I think I am not well liked here at Lit- I tend to get relegated to cyber-cyber space. But, to be fair, this was on the front page for a day and no one looked. When I edited, I was relagated to limbo. (And I'm glad for the few days to think and edit. I think I may have it right now.)

You won't have to search:

SO... would you mind stopping by to read my sonnet and tell me what you think? It's only 14 lines, so, please...
I appreciate honest critique.
Do you want to know the story now, or after you read it? Let me just say -his buddies called him "Crow".
Thanks in advance. It sucks to put a 'baby' here, and no one responds.
By the way, your 'old man' here, I had pegged for my father, I then saw your comments. A tree! Beautiful!
What is more staid than tree or good father! excellant-
hope you don't mind my bothering you, or how lengthy this became. -thanks Philo


( Posted by: emaks [Member] On: March 22, 2005 )

Great, Philo
I like this piece, but before I go into it, one problem; stanza 3 line 2 "Its dirty now. " might be It's dirty now.. those darn apostrophes.

This poem is what I might expect from a romanticist battling industrialization; crying out for a return to the natural, that which destroys nature signifying death. In fact I read it and think Wordswoth, "Tinturn Abbey" -- "And I am still a lover of nature!" I doubt there's one of us that looks at the quickly disappearing rainforest with any sense of satisfaction-- even those who profit from it. The reality is we're all the Old Man, and the ones who put up the fence, who drive the cars, they're all of us two. They're the ones who want to make sure young boys don't drown in the stream, that life can be easier. But deep inside we are all still wishing that we could stand barefoot in the bright clean stream and drink from it without worries.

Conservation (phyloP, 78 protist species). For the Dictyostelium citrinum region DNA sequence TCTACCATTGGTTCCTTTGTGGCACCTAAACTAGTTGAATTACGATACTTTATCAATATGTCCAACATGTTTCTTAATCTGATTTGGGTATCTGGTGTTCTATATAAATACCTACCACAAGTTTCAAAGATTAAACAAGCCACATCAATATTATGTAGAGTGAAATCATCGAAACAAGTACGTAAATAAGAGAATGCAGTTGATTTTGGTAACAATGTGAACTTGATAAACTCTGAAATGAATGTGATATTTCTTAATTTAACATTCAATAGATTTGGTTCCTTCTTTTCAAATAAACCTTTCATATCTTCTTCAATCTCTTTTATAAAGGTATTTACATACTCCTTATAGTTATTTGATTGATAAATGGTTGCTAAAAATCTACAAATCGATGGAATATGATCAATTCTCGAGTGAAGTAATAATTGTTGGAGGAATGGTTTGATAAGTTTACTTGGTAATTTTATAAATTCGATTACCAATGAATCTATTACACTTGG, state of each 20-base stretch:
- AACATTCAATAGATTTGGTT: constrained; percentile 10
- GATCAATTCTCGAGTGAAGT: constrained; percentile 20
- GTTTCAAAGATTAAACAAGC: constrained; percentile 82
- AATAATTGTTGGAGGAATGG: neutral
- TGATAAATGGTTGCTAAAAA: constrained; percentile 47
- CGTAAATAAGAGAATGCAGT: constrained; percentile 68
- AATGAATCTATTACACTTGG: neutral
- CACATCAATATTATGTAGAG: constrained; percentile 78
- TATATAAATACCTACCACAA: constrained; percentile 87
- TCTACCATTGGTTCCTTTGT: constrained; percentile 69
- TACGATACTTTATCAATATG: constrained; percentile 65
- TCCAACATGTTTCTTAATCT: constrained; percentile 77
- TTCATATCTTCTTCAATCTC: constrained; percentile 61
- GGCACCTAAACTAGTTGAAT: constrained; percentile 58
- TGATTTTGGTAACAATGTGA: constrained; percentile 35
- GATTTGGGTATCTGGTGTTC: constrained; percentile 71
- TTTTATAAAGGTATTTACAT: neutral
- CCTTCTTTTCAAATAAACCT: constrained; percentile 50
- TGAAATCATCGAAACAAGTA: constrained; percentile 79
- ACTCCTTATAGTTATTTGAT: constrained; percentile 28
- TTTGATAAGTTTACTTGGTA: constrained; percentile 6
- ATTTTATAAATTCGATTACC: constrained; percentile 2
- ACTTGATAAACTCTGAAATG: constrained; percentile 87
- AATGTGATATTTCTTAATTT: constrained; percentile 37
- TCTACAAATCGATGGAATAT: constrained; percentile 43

( Posted by: shefallssoftly [Member] On: March 23, 2005 )

To the Ladies
My gratitude, thanks for coming to see me.

Elizabeth, regardless of your reasons, I'm glad you took the time to read and comment. In fact, I would be delighted to read your poem. I wouldn't have imagined that anyone would be interested in my opinion specifically. Its sweet that you saw your father in this.

Casey, Thanks for reading. I'am sure you're right about the apostrophe. It'''s not something Im ever sure of. I"ll have to read the Wordsworth poems you mentioned, they don"'t immediatly come to mind.

Who says I/m not a naturalist laying down in front of bulldovers on the weekends? Okay, youre right, I;m not. But I agree completely with your analysis. Thanks for rading so carefully and thinking about this enough to comment so completely. -Philo

( Posted by: Philo [Member] On: March 23, 2005 )

Ernest H.
Thoughts Hemingway caught my attention when I saw this title. And like Hazelfaern thought of Winter, I saw The Old Man and the Sea.

This post is a sign of writing from the depths of one's impressions, when it serves to evoke different strong images.

( Posted by: Teflon [Member] On: April 11, 2005 )

Thanks for reading Teflon, it fun to see another perspective. I think, as I read this poem again, that it will need a re-write at some point. Other than a vague idea about tightening and structure, I'm not sure. -Philo

( Posted by: philo [Member] On: April 15, 2005 )

I liked the parallelism in this. Very good job.

( Posted by: greatsmile [Member] On: June 27, 2005 )

greatsmile on Old Man
Thanks for looking me up greatsmile and I'm glad you liked. As I read this again it occurs that I may be getting old and my reaction is begining to show even though I don't normally worry about those things. Self-analysis is dangerous though and I'm still young so I've talked myself out of it. -Philo

( Posted by: philo [Member] On: June 27, 2005 )


I've read this on three or four different occasions, and have enjoyed it each time. I'm glad you explained the scene that inspired it.

You put yourself into the tree; to see life from its perspective, and observed well what it was and what it had seen; might have felt.

This is a good metaphor for what I feel, getting a bit older, and for what I have seen as my old "territory" back in Ohio gets more and more intruded upon.

I like the dancing reflection and the giving of feeling to the growth of the tree around the strands of the old fence.

You have left the final splash to the imagination. Excellent. What happens after that could be another poem.

~ John

( Posted by: Flonigus [Member] On: July 1, 2005 )

After the splash
Thanks John, its great to hear you've come back and read this more than once. I'm glad you commented. I agree with your analysis, that's where I was going. Never thought of a follow up though. Thanks again. -Philo

( Posted by: philo [Member] On: July 1, 2005 )